Vrolijk: David, where are you seeing some of the best opportunities for improvement?

Chang: So far, the most proven, established cell therapy is that based on autologous CAR-T cells. At my previous company, I oversaw CAR-T manufacture and development, which is far from easy. You can have parallel processing in one suite, with materials from multiple patients passing through. How do you prevent cross-contamination? That’s just a starting point.

We need transformational technologies right now. For autologous CAR-T therapies, we need to integrate automation and move away from manual steps that are prone to error and increase CoG. The challenge is that we need to integrate operations under one automated solution. That is the call to action for autologous CAR-T therapies. We need to produce error-free, CAR-T cells reliably, predictably, and cost-effectively.

The Importance of Innovating in Partnership with CDMOs
Vrolijk: Edwin, how are you seeing CDMOs respond or incorporate new technologies?

Beale: We’ve been so busy pioneering that we haven’t been adding time to innovate, and now we’re overrun. We know that we have to make strides forward and that the therapeutic companies don’t have the time, and they trust us to figure out the next advancements. We’re all trying to move the ball forward.

I’d like to see more cooperation from CDMOs. If I have transposon technology or a piece of a cell line, then I don’t want my competition to have that. As an industry, we need to focus on patients and come together to provide solid solutions. We’ve seen CAR-T therapies scale up from treating 30–100 patients to 30,000 patients, and we just can’t keep up with those demands. So I’d like to see CDMOs come together as an industry to solve problems together.

Thompson: One founding principle at Resilience is the democratization of medicine. That is not mutually exclusive to a business plan that allows us to protect assets, and it has much to do with harmonization. For example, a number of instruments are on the market for closed cell washing. Although some of them address volume limitations and reductions better than others, we probably could harmonize operator training.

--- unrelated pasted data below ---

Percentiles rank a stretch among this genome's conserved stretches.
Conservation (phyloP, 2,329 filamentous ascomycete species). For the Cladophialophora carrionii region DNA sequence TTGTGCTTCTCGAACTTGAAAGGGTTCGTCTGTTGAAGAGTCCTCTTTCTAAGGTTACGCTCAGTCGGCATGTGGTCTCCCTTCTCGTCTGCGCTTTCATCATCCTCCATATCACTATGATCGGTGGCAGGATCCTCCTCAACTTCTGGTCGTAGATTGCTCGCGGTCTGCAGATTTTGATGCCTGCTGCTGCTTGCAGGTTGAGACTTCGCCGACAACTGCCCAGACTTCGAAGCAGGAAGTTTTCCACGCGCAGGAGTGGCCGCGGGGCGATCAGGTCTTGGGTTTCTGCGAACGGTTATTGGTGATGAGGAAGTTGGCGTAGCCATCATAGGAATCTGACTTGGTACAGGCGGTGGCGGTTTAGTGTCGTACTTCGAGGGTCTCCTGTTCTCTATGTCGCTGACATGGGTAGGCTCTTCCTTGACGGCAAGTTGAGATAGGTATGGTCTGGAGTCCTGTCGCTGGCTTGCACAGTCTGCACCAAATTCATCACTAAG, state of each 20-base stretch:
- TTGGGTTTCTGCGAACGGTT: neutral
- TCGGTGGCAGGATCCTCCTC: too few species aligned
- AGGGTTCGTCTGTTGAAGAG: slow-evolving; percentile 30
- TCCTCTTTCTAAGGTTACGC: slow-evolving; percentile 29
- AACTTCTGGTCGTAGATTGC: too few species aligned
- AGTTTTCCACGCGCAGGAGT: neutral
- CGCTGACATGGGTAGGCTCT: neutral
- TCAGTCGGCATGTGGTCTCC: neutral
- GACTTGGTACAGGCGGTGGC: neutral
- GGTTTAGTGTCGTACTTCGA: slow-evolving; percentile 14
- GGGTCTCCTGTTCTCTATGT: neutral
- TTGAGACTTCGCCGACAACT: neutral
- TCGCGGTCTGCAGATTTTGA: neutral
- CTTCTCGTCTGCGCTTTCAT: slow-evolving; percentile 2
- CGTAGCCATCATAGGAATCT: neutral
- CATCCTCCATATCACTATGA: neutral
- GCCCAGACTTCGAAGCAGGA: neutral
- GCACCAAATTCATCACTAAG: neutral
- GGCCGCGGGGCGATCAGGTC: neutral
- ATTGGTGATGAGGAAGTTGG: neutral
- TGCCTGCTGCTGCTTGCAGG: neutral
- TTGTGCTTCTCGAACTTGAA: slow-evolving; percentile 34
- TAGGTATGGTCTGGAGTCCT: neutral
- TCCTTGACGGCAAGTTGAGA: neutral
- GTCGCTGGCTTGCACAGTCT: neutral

Each CDMO has issues with capacity at some point. Partnerships can create opportunities to harmonize technologies. There’s an opportunity to build a community around that “athlete in the field” — the manufacturing and CMC capability.

Chang: CDMOs must be innovators. Our customers come from academia and hospitals. They might have a great idea for a gene sequence with a certain kind of cell phenotype, but they don’t know anything beyond that. They can test it in animals and nonhuman primate models, but they need to go through that process into the clinic.

Innovation is critical, even though 75% percent of the industry is still in preclinical stages with a product that’s at least two years away from an IND. Our customers lack the capability to bring preclinical animal models into the IND stage. I’ve never seen that bar so high and so difficult to reach. But CDMOs play a critical role and need to innovate because customers need the help.

Moderator Nicholas Vrolijk is managing director, BPTG, BDP USA; Edwin Beale is vice president of iVEXSol; David Chang is CEO, WuXi Advanced Therapies; and Bruce Thompson is vice president and technical lead for cell therapies at National Resilience.